Ask the average American how old the insurance industry is, and he or she may estimate 100, maybe even 200 years. After all, aren't most modern industries only a few hundred years old, perhaps dating to the coming of the Industrial Age in the 19th century? Then mention ship building, and they'll say, "Oh, yes, well I guess that's an old business." Or what about medicine? Old Hippocrates was around back before Mohammed or Jesus. "Oh, well, but it was different then."

The truth is that there are really very few new professions or industries. There have been healers and lawyers and engineers and accountants since man first gave up settling disputes by beating his neighbor over the head with a club. I suppose we could attribute the clothing business to Adam when he discovered that he and Eve had nothing to wear, and they'd been invited to that formal dinner at the Knowledge Tree. Well, as the saying goes, "A little bite of knowledge is a dangerous thing!" (Michael Pollan in Botany of Desire suspects that the Tree of Knowledge of Good and Evil was marijuana.) There was a Bronze Age, an Iron Age; mechanics have been tinkering for millenniums.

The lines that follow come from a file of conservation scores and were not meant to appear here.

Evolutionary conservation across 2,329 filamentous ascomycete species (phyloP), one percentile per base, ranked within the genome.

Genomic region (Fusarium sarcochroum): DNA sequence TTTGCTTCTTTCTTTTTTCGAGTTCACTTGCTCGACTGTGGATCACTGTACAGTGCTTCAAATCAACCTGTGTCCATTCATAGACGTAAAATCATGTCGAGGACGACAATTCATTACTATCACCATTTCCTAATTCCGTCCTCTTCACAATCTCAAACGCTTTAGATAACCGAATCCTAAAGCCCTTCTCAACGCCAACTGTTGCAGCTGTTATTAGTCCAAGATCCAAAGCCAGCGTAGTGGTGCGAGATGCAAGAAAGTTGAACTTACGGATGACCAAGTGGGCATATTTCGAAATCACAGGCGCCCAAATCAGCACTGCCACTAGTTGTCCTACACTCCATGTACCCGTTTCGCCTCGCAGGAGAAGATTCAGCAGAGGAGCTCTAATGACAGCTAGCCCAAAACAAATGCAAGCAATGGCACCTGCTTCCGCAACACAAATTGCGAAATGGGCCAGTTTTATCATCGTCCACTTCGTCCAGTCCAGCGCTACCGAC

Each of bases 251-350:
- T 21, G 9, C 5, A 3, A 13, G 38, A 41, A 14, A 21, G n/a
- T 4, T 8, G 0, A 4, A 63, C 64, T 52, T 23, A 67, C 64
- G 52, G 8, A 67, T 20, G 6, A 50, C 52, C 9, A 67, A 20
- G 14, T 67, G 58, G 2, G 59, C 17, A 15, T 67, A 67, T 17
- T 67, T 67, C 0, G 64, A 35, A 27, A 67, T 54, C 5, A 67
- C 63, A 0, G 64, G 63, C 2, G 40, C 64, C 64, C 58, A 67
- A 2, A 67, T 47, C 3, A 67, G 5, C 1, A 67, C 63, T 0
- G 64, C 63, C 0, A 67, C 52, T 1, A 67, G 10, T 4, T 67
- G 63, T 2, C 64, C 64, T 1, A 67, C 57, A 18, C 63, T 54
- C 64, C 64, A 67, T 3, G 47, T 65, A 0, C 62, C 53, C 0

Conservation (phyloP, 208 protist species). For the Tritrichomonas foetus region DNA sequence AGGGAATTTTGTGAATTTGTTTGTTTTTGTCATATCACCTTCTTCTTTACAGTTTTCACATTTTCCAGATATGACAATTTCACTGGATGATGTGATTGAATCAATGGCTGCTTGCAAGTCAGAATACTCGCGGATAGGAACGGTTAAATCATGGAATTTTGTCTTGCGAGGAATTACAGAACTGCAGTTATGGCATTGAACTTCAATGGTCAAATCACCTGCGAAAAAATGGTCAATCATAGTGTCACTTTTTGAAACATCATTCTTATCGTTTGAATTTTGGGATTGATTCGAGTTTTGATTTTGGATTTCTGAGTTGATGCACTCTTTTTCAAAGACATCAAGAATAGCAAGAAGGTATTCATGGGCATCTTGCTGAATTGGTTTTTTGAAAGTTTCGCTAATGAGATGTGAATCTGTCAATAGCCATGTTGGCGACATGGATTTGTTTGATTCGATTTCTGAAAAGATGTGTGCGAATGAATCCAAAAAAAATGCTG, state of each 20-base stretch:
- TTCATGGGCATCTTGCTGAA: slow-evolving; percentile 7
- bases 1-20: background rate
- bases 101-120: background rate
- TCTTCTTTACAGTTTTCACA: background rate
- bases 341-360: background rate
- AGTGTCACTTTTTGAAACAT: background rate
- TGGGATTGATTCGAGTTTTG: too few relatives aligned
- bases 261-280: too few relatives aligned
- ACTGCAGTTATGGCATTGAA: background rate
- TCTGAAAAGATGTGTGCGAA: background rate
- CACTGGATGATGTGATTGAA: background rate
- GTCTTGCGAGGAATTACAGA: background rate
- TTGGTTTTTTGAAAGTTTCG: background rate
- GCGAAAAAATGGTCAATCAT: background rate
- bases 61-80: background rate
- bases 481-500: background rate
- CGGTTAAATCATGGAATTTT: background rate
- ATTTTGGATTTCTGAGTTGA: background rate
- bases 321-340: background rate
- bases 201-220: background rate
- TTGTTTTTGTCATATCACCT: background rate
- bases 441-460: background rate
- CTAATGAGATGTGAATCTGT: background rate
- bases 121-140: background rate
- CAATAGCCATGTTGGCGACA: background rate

All vocations or professions evolve. Storytellers once scribbled on cave walls. Then they advanced to chiseling the words onto stone tablets or temple walls. Then something easier to carry around was invented, and vellum or papyrus was used for record keeping or telling a story, rolled up into scrolls. The Chinese figured out how to make paper, and geese quills were carved into pens. That's all well before 1776, but even by then print was available, and books or newspapers were the method of journalism. The typewriter changed the way business was conducted. Then came the word processer, followed by the computer.

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